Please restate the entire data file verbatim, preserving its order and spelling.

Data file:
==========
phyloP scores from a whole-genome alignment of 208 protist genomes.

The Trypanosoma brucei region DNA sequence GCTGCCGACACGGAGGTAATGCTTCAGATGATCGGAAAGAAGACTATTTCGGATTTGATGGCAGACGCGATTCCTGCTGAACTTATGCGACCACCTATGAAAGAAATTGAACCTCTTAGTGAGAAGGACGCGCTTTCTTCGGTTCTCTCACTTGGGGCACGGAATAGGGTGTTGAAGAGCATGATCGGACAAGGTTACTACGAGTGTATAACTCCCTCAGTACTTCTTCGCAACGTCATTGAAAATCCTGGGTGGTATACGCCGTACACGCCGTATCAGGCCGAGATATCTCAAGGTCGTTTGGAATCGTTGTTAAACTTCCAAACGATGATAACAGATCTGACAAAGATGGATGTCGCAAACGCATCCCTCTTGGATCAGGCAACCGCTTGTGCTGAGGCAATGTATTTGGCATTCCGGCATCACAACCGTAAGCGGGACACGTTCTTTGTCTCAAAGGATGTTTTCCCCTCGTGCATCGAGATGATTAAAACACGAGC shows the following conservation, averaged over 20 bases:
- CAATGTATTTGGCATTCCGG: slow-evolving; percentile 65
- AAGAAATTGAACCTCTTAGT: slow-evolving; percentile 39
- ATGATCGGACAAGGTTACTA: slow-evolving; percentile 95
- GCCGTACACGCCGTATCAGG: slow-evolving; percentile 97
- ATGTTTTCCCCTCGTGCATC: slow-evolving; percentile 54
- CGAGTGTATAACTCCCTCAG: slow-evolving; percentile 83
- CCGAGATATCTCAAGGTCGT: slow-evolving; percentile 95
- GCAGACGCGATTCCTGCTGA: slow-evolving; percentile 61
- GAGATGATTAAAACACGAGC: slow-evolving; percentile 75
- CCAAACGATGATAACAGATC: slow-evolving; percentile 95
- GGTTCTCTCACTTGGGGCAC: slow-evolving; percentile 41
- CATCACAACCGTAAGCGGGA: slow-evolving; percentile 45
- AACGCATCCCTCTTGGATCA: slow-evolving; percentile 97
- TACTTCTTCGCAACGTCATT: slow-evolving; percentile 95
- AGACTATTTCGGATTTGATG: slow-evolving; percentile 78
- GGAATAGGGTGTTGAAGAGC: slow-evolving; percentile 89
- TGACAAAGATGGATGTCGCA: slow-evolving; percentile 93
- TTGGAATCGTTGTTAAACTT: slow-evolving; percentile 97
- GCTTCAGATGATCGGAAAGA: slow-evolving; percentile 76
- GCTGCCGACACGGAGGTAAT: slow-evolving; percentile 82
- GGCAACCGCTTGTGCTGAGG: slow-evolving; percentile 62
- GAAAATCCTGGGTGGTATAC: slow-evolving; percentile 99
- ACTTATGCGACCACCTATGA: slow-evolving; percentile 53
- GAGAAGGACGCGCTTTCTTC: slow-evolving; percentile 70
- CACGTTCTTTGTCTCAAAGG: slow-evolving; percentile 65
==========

phyloP scores from a whole-genome alignment of 208 protist genomes.

The Trypanosoma brucei region DNA sequence GCTGCCGACACGGAGGTAATGCTTCAGATGATCGGAAAGAAGACTATTTCGGATTTGATGGCAGACGCGATTCCTGCTGAACTTATGCGACCACCTATGAAAGAAATTGAACCTCTTAGTGAGAAGGACGCGCTTTCTTCGGTTCTCTCACTTGGGGCACGGAATAGGGTGTTGAAGAGCATGATCGGACAAGGTTACTACGAGTGTATAACTCCCTCAGTACTTCTTCGCAACGTCATTGAAAATCCTGGGTGGTATACGCCGTACACGCCGTATCAGGCCGAGATATCTCAAGGTCGTTTGGAATCGTTGTTAAACTTCCAAACGATGATAACAGATCTGACAAAGATGGATGTCGCAAACGCATCCCTCTTGGATCAGGCAACCGCTTGTGCTGAGGCAATGTATTTGGCATTCCGGCATCACAACCGTAAGCGGGACACGTTCTTTGTCTCAAAGGATGTTTTCCCCTCGTGCATCGAGATGATTAAAACACGAGC shows the following conservation, averaged over 20 bases:
- CAATGTATTTGGCATTCCGG: slow-evolving; percentile 65
- AAGAAATTGAACCTCTTAGT: slow-evolving; percentile 39
- ATGATCGGACAAGGTTACTA: slow-evolving; percentile 95
- GCCGTACACGCCGTATCAGG: slow-evolving; percentile 97
- ATGTTTTCCCCTCGTGCATC: slow-evolving; percentile 54
- CGAGTGTATAACTCCCTCAG: slow-evolving; percentile 83
- CCGAGATATCTCAAGGTCGT: slow-evolving; percentile 95
- GCAGACGCGATTCCTGCTGA: slow-evolving; percentile 61
- GAGATGATTAAAACACGAGC: slow-evolving; percentile 75
- CCAAACGATGATAACAGATC: slow-evolving; percentile 95
- GGTTCTCTCACTTGGGGCAC: slow-evolving; percentile 41
- CATCACAACCGTAAGCGGGA: slow-evolving; percentile 45
- AACGCATCCCTCTTGGATCA: slow-evolving; percentile 97
- TACTTCTTCGCAACGTCATT: slow-evolving; percentile 95
- AGACTATTTCGGATTTGATG: slow-evolving; percentile 78
- GGAATAGGGTGTTGAAGAGC: slow-evolving; percentile 89
- TGACAAAGATGGATGTCGCA: slow-evolving; percentile 93
- TTGGAATCGTTGTTAAACTT: slow-evolving; percentile 97
- GCTTCAGATGATCGGAAAGA: slow-evolving; percentile 76
- GCTGCCGACACGGAGGTAAT: slow-evolving; percentile 82
- GGCAACCGCTTGTGCTGAGG: slow-evolving; percentile 62
- GAAAATCCTGGGTGGTATAC: slow-evolving; percentile 99
- ACTTATGCGACCACCTATGA: slow-evolving; percentile 53
- GAGAAGGACGCGCTTTCTTC: slow-evolving; percentile 70
- CACGTTCTTTGTCTCAAAGG: slow-evolving; percentile 65